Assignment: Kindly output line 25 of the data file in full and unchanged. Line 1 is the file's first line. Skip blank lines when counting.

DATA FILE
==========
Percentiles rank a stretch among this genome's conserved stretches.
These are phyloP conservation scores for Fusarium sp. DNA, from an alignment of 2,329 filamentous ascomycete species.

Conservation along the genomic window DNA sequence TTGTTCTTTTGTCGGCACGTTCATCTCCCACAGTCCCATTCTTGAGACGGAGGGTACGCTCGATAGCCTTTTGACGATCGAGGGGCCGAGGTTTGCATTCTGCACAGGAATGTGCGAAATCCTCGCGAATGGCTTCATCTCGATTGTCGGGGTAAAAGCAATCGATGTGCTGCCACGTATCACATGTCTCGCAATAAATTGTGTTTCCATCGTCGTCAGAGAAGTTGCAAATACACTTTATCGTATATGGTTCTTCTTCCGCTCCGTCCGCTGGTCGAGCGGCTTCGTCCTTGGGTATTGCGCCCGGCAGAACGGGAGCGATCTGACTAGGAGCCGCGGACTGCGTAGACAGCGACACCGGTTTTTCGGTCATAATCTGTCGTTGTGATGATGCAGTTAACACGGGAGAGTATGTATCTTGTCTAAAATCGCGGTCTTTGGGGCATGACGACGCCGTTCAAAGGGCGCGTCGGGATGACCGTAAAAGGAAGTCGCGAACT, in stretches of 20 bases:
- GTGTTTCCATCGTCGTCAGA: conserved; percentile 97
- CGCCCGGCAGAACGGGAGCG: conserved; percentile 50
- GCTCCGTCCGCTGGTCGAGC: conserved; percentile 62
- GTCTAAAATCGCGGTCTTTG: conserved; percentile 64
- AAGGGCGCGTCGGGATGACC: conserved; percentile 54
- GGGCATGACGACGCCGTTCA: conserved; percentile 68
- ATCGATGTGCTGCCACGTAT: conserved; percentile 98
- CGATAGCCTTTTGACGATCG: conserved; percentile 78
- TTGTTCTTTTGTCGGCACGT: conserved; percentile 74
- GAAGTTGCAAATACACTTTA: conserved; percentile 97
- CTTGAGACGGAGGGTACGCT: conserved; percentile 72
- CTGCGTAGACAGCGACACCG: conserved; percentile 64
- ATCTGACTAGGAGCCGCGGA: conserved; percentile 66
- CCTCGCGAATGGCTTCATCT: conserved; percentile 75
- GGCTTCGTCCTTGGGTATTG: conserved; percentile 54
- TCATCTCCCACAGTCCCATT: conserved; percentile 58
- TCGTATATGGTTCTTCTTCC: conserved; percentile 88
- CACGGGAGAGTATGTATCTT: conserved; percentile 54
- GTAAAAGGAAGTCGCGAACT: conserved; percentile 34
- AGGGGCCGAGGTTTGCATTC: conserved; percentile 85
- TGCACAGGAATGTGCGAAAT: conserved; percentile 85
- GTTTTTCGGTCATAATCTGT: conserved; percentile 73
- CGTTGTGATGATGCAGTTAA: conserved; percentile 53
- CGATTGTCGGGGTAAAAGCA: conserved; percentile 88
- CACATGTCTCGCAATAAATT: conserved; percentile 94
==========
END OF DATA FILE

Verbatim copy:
- GTTTTTCGGTCATAATCTGT: conserved; percentile 73